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Saturday, Oct 01, 2022

Hong Kong’s Chinachem buys TikTok’s London office for US$182 million

Hong Kong’s Chinachem buys TikTok’s London office for US$182 million

Hong Kong-based property firm Chinachem Group has bought the office building in London being leased by popular short video app TikTok for £158.5 million (US$182 million).

Hong Kong-based property firm Chinachem Group has bought the office building in London being leased by popular short video app TikTok for £158.5 million (US$182 million), according to a statement by the company once owned by the late billionaire Nina Wang Kung Yu-sum.

The acquisition from London-listed property investment and development company Helical marks the privately held developer’s first venture outside Hong Kong as it diversifies its assets.

“We’re delighted to have acquired Kaleidoscope successfully, as it is located in a prime position in one of London’s most dynamic, vibrant and culturally rich sub-markets with impressive rental growth. We intend to hold this property [as a] long-term investment,” said Donald Choi, Chinachem’s executive director and CEO.

The acquisition comes at a time when London’s relations with China and Hong Kong are strained following the implementation of a fast-track residency scheme for British National (Overseas) passport holders in response to Beijing’s imposition of a sweeping national security law on the former British colony. The residency scheme allows 3 million Hong Kong residents and their dependents to relocate to the United Kingdom.

London has also recently enacted the National Security and Investment Act, giving the British government the ability to block more deals on national security grounds.

Chinachem will continue to seek opportunities in “other major developed markets in order to move further forward our diversification objectives and [to] build a long-term resilient income stream”, Choi said.

“We shall continue to consider good investment opportunities as part of our diversification strategy. We shall select suitable investments, not necessarily limited to the UK, that could enhance our portfolio and resilient income flow,” he said. “However, Hong Kong still remains our home and the core market [for] our business operations.”

“London is one of the top global financial centres and related professional services hubs. It continues to attract international businesses, and many Fortune Global 500 companies have their European headquarters in London, taking advantage of the city’s skilled workforce. It is a global centre for talent with a vibrant cultural life and its real estate market remains robust,” Choi added.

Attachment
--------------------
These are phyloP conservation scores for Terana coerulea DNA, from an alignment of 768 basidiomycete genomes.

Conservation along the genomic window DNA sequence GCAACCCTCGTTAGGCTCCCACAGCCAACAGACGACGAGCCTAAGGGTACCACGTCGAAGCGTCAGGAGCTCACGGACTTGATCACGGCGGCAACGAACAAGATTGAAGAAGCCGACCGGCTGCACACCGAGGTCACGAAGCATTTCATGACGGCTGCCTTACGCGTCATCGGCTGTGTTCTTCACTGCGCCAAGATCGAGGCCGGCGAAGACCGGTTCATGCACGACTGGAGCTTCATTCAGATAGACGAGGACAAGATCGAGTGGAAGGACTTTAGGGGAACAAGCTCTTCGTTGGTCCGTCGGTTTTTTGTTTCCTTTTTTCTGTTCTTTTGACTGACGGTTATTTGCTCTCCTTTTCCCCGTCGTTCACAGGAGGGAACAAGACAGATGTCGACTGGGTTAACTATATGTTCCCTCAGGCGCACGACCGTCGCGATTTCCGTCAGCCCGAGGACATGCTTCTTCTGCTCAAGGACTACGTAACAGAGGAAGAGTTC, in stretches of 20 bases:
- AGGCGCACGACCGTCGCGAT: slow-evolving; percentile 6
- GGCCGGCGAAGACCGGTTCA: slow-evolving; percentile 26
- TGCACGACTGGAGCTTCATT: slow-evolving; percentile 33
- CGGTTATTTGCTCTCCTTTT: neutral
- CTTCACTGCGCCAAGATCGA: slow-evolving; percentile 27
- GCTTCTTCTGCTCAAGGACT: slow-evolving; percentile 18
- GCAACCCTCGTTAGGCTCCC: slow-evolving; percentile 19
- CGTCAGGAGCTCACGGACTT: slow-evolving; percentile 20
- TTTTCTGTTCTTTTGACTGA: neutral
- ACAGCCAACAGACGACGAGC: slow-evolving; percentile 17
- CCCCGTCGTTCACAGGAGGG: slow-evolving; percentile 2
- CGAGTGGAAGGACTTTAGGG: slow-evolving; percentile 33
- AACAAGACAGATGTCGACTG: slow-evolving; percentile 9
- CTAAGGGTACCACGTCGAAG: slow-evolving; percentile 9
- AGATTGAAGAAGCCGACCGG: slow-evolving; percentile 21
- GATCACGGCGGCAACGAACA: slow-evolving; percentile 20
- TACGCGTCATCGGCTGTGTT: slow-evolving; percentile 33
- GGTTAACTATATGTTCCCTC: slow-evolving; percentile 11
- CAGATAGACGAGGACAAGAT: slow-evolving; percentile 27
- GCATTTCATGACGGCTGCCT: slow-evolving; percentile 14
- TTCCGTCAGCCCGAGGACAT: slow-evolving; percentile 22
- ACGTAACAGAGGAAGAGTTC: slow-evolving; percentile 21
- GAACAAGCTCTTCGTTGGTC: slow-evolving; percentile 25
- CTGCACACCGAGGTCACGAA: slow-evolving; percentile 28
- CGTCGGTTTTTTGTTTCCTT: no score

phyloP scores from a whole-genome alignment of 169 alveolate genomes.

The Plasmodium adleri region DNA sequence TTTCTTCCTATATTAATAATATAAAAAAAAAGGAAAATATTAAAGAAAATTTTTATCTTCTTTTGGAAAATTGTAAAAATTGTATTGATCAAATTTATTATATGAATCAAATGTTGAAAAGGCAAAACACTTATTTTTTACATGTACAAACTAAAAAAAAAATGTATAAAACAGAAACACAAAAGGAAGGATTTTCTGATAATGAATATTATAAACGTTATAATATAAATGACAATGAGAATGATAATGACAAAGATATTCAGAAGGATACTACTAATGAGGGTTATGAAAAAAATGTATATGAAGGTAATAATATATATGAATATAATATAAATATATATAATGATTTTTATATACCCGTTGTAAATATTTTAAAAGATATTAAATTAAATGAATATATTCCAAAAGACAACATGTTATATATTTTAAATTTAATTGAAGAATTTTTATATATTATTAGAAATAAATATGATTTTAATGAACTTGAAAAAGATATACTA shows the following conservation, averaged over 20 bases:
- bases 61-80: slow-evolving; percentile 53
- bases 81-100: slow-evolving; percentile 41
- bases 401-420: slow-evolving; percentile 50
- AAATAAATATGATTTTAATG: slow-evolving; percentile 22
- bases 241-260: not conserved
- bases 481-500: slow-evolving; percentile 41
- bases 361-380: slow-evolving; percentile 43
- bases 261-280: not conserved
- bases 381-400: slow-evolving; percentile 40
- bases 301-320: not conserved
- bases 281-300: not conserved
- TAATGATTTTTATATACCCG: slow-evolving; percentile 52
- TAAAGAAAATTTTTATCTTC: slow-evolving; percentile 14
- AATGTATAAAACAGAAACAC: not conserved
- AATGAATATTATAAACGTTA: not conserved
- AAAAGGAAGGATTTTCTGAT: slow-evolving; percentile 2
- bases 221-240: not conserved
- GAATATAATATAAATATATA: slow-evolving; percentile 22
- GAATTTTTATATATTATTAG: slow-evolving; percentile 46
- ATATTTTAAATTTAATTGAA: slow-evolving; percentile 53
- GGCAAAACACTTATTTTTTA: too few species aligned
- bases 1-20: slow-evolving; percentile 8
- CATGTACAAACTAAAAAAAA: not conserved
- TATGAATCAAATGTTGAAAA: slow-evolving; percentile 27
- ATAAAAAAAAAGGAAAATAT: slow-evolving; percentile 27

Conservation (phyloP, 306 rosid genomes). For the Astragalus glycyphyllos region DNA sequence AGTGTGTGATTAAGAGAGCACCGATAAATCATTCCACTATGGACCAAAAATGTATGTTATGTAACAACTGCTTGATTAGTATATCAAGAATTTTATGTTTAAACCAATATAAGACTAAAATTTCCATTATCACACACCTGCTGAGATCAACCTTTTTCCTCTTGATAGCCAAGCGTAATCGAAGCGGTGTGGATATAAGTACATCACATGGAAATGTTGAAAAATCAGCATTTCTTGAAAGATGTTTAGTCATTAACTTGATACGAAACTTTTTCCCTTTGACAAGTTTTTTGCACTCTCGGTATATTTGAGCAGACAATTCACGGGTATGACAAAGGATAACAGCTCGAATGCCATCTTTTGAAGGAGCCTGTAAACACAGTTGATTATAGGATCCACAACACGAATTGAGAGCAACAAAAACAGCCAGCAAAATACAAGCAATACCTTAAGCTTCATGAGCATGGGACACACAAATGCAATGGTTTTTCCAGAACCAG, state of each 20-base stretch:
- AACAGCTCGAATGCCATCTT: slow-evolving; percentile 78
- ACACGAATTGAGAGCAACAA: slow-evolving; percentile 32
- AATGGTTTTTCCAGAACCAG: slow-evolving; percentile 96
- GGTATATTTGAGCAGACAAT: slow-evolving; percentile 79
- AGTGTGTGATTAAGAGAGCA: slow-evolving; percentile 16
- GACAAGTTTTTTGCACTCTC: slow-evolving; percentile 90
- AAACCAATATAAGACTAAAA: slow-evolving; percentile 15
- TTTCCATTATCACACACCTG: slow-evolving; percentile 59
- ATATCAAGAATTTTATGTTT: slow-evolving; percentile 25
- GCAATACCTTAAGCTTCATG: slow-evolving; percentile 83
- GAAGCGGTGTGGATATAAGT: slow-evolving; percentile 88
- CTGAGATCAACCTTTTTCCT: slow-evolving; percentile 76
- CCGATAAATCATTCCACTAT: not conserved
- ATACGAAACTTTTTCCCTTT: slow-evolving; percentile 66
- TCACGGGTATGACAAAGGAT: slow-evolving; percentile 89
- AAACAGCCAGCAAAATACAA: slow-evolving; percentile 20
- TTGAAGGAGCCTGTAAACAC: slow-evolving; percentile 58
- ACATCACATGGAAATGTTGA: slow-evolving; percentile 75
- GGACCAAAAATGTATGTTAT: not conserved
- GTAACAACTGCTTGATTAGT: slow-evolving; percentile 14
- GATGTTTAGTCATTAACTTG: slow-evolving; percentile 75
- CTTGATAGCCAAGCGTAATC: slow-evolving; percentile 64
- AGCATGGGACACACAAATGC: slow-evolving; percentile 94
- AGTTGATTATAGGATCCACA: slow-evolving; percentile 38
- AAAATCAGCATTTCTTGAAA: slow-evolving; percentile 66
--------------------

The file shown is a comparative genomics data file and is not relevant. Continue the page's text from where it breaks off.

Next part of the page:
Situated at Lindsey Street, EC1, Kaleidoscope is currently fully occupied by TikTok, the popular short-form video hosting service owned by ByteDance, which took a 15-year lease in March 2021 at about £7.6 million a year. The property comes with a 5,000 sq ft roof terrace and green building certifications.

Considered among Hong Kong’s most deep-pocketed developers, Chinachem owns about 2.6 million sq ft of office space and 6,700 car park spaces in the city. Additionally, it has about 1.1 million sq ft of gross leasable residential area, about 1.8 million sq ft of retail space and about 1.9 million sq ft of industrial property.

London is a favourite investment destination for Hong Kong companies and developers. Tycoon Li Ka-shing’s CK Asset Holdings is developing the Convoys Wharf Project in southeast London for £1 billion. Knight Dragon Developments, a developer backed by billionaire Henry Cheng Kar-shun of New World Development fame, is also developing the £1 billion mixed-use Greenwich Peninsula project.

Chinachem’s London acquisition is its second major purchase in a week after it announced late last month that it had bought a 56.15 per cent interest in Hong Kong-listed Pine Care Group for HK$451.2 million (US$57.5 million). Founded in 1989, Pine Care operates 10 elderly homes across Hong Kong, according to its website.

Last year, Chinachem and Hysan Development won the bid for a commercial site in Causeway Bay for about HK$19.8 billion. The site, opposite Lee Gardens Three, can yield 1 million sq ft of gross floor area.

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